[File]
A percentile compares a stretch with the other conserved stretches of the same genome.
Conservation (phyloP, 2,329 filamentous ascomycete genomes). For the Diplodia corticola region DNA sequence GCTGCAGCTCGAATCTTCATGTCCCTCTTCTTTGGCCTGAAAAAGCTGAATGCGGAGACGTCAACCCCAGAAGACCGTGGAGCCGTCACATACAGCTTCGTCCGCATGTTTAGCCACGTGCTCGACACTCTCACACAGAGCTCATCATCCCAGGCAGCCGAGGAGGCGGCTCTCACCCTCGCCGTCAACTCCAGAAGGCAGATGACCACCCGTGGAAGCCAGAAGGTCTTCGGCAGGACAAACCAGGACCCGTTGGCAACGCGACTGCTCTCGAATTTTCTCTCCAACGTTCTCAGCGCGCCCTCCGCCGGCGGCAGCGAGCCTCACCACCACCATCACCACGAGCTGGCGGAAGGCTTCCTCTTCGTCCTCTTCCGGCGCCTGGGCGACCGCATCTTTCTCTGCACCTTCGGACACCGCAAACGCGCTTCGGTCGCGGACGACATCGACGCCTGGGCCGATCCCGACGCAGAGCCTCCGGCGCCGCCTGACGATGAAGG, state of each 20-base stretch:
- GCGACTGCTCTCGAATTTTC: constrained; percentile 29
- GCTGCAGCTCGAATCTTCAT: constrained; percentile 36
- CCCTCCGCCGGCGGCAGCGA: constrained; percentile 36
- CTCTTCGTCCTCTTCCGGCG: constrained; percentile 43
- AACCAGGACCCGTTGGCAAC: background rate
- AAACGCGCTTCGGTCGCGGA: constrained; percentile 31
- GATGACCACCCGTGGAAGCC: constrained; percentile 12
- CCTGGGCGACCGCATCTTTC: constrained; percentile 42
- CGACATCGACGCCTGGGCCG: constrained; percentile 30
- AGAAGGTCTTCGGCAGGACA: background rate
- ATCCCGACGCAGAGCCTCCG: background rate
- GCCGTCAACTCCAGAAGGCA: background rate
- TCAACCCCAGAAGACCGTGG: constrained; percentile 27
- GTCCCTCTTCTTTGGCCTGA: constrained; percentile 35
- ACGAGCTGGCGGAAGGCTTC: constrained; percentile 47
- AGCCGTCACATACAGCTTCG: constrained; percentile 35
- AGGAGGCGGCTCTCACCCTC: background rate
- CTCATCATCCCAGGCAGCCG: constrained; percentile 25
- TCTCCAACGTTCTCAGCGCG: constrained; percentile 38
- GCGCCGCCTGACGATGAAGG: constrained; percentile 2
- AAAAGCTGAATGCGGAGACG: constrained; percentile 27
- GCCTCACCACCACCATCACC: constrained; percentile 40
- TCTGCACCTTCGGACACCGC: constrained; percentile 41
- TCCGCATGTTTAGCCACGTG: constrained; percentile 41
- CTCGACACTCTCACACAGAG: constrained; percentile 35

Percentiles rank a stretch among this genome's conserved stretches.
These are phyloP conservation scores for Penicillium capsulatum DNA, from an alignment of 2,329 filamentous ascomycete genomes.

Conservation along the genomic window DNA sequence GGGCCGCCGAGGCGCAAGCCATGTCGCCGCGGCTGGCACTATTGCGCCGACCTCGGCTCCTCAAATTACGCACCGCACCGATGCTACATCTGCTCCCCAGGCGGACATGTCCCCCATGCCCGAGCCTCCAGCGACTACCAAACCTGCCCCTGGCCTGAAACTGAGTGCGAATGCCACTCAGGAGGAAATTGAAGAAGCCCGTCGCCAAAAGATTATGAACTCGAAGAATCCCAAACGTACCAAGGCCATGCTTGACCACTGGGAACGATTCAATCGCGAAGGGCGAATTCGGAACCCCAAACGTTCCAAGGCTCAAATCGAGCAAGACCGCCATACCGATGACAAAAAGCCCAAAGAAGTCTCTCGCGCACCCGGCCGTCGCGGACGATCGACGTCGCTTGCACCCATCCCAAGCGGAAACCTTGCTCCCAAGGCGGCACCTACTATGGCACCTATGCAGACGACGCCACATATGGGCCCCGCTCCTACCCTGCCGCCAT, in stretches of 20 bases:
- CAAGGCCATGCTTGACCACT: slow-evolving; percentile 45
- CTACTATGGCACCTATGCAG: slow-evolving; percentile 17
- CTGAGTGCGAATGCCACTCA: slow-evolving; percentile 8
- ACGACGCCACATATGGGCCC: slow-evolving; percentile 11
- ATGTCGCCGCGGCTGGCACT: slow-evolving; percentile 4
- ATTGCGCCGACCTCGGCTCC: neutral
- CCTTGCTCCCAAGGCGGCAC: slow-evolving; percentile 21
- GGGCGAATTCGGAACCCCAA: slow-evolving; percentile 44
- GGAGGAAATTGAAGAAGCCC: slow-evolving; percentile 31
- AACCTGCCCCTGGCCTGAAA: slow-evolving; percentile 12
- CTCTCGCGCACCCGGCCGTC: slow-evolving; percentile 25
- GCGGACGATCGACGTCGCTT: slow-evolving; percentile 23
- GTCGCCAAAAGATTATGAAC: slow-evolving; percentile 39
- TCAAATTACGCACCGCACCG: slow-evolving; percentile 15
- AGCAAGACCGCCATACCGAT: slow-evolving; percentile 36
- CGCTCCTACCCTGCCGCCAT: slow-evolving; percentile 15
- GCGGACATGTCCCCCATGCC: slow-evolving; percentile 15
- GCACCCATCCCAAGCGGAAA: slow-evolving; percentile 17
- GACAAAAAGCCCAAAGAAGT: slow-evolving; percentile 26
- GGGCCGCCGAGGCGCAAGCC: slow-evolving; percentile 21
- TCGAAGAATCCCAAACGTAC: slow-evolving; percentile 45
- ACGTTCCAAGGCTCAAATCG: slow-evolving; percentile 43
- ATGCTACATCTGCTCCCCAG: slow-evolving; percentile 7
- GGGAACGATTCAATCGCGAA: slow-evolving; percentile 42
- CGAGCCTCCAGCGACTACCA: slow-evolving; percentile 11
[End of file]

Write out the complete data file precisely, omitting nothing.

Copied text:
A percentile compares a stretch with the other conserved stretches of the same genome.
Conservation (phyloP, 2,329 filamentous ascomycete genomes). For the Diplodia corticola region DNA sequence GCTGCAGCTCGAATCTTCATGTCCCTCTTCTTTGGCCTGAAAAAGCTGAATGCGGAGACGTCAACCCCAGAAGACCGTGGAGCCGTCACATACAGCTTCGTCCGCATGTTTAGCCACGTGCTCGACACTCTCACACAGAGCTCATCATCCCAGGCAGCCGAGGAGGCGGCTCTCACCCTCGCCGTCAACTCCAGAAGGCAGATGACCACCCGTGGAAGCCAGAAGGTCTTCGGCAGGACAAACCAGGACCCGTTGGCAACGCGACTGCTCTCGAATTTTCTCTCCAACGTTCTCAGCGCGCCCTCCGCCGGCGGCAGCGAGCCTCACCACCACCATCACCACGAGCTGGCGGAAGGCTTCCTCTTCGTCCTCTTCCGGCGCCTGGGCGACCGCATCTTTCTCTGCACCTTCGGACACCGCAAACGCGCTTCGGTCGCGGACGACATCGACGCCTGGGCCGATCCCGACGCAGAGCCTCCGGCGCCGCCTGACGATGAAGG, state of each 20-base stretch:
- GCGACTGCTCTCGAATTTTC: constrained; percentile 29
- GCTGCAGCTCGAATCTTCAT: constrained; percentile 36
- CCCTCCGCCGGCGGCAGCGA: constrained; percentile 36
- CTCTTCGTCCTCTTCCGGCG: constrained; percentile 43
- AACCAGGACCCGTTGGCAAC: background rate
- AAACGCGCTTCGGTCGCGGA: constrained; percentile 31
- GATGACCACCCGTGGAAGCC: constrained; percentile 12
- CCTGGGCGACCGCATCTTTC: constrained; percentile 42
- CGACATCGACGCCTGGGCCG: constrained; percentile 30
- AGAAGGTCTTCGGCAGGACA: background rate
- ATCCCGACGCAGAGCCTCCG: background rate
- GCCGTCAACTCCAGAAGGCA: background rate
- TCAACCCCAGAAGACCGTGG: constrained; percentile 27
- GTCCCTCTTCTTTGGCCTGA: constrained; percentile 35
- ACGAGCTGGCGGAAGGCTTC: constrained; percentile 47
- AGCCGTCACATACAGCTTCG: constrained; percentile 35
- AGGAGGCGGCTCTCACCCTC: background rate
- CTCATCATCCCAGGCAGCCG: constrained; percentile 25
- TCTCCAACGTTCTCAGCGCG: constrained; percentile 38
- GCGCCGCCTGACGATGAAGG: constrained; percentile 2
- AAAAGCTGAATGCGGAGACG: constrained; percentile 27
- GCCTCACCACCACCATCACC: constrained; percentile 40
- TCTGCACCTTCGGACACCGC: constrained; percentile 41
- TCCGCATGTTTAGCCACGTG: constrained; percentile 41
- CTCGACACTCTCACACAGAG: constrained; percentile 35

Percentiles rank a stretch among this genome's conserved stretches.
These are phyloP conservation scores for Penicillium capsulatum DNA, from an alignment of 2,329 filamentous ascomycete genomes.

Conservation along the genomic window DNA sequence GGGCCGCCGAGGCGCAAGCCATGTCGCCGCGGCTGGCACTATTGCGCCGACCTCGGCTCCTCAAATTACGCACCGCACCGATGCTACATCTGCTCCCCAGGCGGACATGTCCCCCATGCCCGAGCCTCCAGCGACTACCAAACCTGCCCCTGGCCTGAAACTGAGTGCGAATGCCACTCAGGAGGAAATTGAAGAAGCCCGTCGCCAAAAGATTATGAACTCGAAGAATCCCAAACGTACCAAGGCCATGCTTGACCACTGGGAACGATTCAATCGCGAAGGGCGAATTCGGAACCCCAAACGTTCCAAGGCTCAAATCGAGCAAGACCGCCATACCGATGACAAAAAGCCCAAAGAAGTCTCTCGCGCACCCGGCCGTCGCGGACGATCGACGTCGCTTGCACCCATCCCAAGCGGAAACCTTGCTCCCAAGGCGGCACCTACTATGGCACCTATGCAGACGACGCCACATATGGGCCCCGCTCCTACCCTGCCGCCAT, in stretches of 20 bases:
- CAAGGCCATGCTTGACCACT: slow-evolving; percentile 45
- CTACTATGGCACCTATGCAG: slow-evolving; percentile 17
- CTGAGTGCGAATGCCACTCA: slow-evolving; percentile 8
- ACGACGCCACATATGGGCCC: slow-evolving; percentile 11
- ATGTCGCCGCGGCTGGCACT: slow-evolving; percentile 4
- ATTGCGCCGACCTCGGCTCC: neutral
- CCTTGCTCCCAAGGCGGCAC: slow-evolving; percentile 21
- GGGCGAATTCGGAACCCCAA: slow-evolving; percentile 44
- GGAGGAAATTGAAGAAGCCC: slow-evolving; percentile 31
- AACCTGCCCCTGGCCTGAAA: slow-evolving; percentile 12
- CTCTCGCGCACCCGGCCGTC: slow-evolving; percentile 25
- GCGGACGATCGACGTCGCTT: slow-evolving; percentile 23
- GTCGCCAAAAGATTATGAAC: slow-evolving; percentile 39
- TCAAATTACGCACCGCACCG: slow-evolving; percentile 15
- AGCAAGACCGCCATACCGAT: slow-evolving; percentile 36
- CGCTCCTACCCTGCCGCCAT: slow-evolving; percentile 15
- GCGGACATGTCCCCCATGCC: slow-evolving; percentile 15
- GCACCCATCCCAAGCGGAAA: slow-evolving; percentile 17
- GACAAAAAGCCCAAAGAAGT: slow-evolving; percentile 26
- GGGCCGCCGAGGCGCAAGCC: slow-evolving; percentile 21
- TCGAAGAATCCCAAACGTAC: slow-evolving; percentile 45
- ACGTTCCAAGGCTCAAATCG: slow-evolving; percentile 43
- ATGCTACATCTGCTCCCCAG: slow-evolving; percentile 7
- GGGAACGATTCAATCGCGAA: slow-evolving; percentile 42
- CGAGCCTCCAGCGACTACCA: slow-evolving; percentile 11